Police in the northern city of Hai Phong have proposed that another official be held liable for the controversial illegal land revocation case which erupted in violence early last year.
Hai Phong police have asked that Le Van Hien, former chairman of Tien Lang District, be charged with "irresponsibility which caused serious consequences" for letting his subordinates carry out the revocation in early January 2012 that was later deemed illegal, according to a Tien Phong report.
Hien was suspended in February after the violent incident made headlines nationwide, but was later reinstated and transferred to the district Department of the Interior last April.
On January 5, in a highly unusual move, some 100 local police officers and soldiers of Tien Lang District stormed the house of Doan Van Vuon to force him to return the land where he and his family had been living and working for decades.
Vuon and his family resisted the forced evacuation using improvised shotguns and homemade mines, injuring six policemen and soldiers in the process.
Subsequently, Vietnam's Prime Minister determined the revocation had indeed violated the country's land laws, adding that it also had been carried out improperly in both terms of the size of the force that was used, and the decision to raze two houses belonging to Vuon's family.
District authorities allocated 21 hectares of swampland to Vuon in 1993 to develop aquaculture farms, as part of the local government's plan to reclaim the wasteland in the district; they gave him an additional 19.3 hectares in 1997.
In Vietnam, all land is owned by the state and people are issued land use rights.
Vietnamese land laws established in 1993 stipulated that all farmland would be allocated for short term crops and fish farming nationwide for 20 years.
The 2003 Land Law allowed the allocation to be extended for farmers who were using the land for its intended agricultural purposes.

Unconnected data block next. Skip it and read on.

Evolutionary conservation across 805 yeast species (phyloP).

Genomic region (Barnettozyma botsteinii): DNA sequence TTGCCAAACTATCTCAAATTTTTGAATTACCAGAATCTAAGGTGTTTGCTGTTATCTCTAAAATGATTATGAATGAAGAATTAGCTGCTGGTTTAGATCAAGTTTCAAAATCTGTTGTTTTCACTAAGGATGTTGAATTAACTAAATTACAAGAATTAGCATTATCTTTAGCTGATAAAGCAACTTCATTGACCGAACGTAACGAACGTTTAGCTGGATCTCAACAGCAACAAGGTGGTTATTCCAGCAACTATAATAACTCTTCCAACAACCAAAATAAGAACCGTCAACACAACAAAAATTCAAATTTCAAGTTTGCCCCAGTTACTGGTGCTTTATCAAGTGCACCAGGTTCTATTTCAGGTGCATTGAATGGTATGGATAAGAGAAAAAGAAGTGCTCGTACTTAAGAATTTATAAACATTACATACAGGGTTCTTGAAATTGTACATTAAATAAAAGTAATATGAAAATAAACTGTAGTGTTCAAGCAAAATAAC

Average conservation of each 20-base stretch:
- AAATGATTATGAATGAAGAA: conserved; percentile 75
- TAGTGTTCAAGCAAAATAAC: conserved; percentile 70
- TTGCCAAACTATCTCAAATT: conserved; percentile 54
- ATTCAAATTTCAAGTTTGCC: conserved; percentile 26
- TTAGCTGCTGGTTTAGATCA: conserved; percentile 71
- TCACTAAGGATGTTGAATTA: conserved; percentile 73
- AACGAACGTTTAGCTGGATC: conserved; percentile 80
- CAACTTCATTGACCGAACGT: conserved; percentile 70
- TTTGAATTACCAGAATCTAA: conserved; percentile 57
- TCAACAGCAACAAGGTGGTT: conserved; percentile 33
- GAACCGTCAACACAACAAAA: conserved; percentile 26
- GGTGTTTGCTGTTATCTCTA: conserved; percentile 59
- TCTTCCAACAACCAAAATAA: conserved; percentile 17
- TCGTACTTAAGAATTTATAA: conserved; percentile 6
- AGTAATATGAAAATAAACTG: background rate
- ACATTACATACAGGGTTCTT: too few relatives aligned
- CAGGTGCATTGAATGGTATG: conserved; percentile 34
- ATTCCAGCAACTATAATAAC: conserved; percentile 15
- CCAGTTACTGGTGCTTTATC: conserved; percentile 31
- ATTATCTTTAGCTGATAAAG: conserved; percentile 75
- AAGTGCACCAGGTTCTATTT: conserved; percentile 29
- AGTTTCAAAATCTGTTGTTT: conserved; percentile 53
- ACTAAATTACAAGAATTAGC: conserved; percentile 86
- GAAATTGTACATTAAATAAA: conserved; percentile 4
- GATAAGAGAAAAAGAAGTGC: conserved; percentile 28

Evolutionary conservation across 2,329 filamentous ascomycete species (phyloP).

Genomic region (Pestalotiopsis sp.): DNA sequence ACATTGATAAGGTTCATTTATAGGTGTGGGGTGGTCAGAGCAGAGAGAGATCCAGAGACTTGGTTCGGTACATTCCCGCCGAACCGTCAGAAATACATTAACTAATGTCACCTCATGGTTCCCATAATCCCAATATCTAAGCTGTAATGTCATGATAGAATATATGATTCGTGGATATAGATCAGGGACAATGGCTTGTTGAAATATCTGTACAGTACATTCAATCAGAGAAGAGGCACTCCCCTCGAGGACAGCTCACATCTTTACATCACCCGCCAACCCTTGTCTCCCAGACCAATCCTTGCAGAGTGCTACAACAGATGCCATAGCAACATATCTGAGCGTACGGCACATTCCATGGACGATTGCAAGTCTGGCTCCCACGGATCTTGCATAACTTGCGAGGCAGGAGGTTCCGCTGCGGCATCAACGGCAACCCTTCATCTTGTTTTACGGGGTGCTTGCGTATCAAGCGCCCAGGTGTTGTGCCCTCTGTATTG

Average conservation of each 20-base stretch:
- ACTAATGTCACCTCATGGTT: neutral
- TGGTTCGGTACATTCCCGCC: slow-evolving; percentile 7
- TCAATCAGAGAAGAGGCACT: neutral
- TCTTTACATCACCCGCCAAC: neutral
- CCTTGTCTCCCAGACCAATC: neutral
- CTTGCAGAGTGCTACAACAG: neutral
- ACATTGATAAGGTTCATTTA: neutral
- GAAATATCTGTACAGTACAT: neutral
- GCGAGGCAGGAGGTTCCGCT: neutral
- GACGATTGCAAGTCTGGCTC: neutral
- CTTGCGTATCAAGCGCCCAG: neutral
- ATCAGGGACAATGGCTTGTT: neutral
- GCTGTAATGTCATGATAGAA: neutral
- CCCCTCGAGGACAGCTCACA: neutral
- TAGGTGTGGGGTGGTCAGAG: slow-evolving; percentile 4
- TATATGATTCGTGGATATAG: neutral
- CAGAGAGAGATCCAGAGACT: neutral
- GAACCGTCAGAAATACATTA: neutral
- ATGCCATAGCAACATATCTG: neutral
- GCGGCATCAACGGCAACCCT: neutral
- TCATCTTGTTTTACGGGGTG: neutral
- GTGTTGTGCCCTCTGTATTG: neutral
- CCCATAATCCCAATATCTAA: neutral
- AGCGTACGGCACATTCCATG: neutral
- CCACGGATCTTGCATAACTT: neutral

Colonel Pham Duy Dien, chief of staff and spokesperson for the Hai Phong police, said on Monday that Hien's case will be merged with the ongoing probe of his four subordinates, who all face charges of "destroying property" for their direct role in the revocation and ordering the destruction of the farmers' houses.
Of the four, Nguyen Van Khanh, a former district vice chairman, has been under arrest since late October while the three lower-ranking officials remain at large.
Khanh's family has lodged complaints to relevant Hai Phong and central government agencies, claiming it is unfair that he was arrested while higher-ranking district officials Hien and Party head Bui Huu Nghia, have been spared prosecution in the high-profile case.
Nghia claimed said he was unaware of the revocation plan and has been cleared of any wrongdoing.
As for the farmers who resisted the revocation with arms, the Hai Phong police demanded late last month that Vuon, 50, the leader of the resistance, his two brothers, and his nephew all be charged with attempted murder, a crime which carries a punishment 70-80 percent as harsh as what they would face had they killed the officers they only injured.
The four farmers have been detained since January.
Vuon and the wife of one of his brothers are to be charged with "obstructing officials' mission." The police have issued a warrant for two other men who fled after the showdown with the authorities.
The case has caused disagreement among legal experts in Vietnam. Some have suggested that there's no evidence proving that the farmers planned or intended to commit murder, and that furthermore, since that the revocation has been classified as illegal, they should not be charged with resisting an official mission,.
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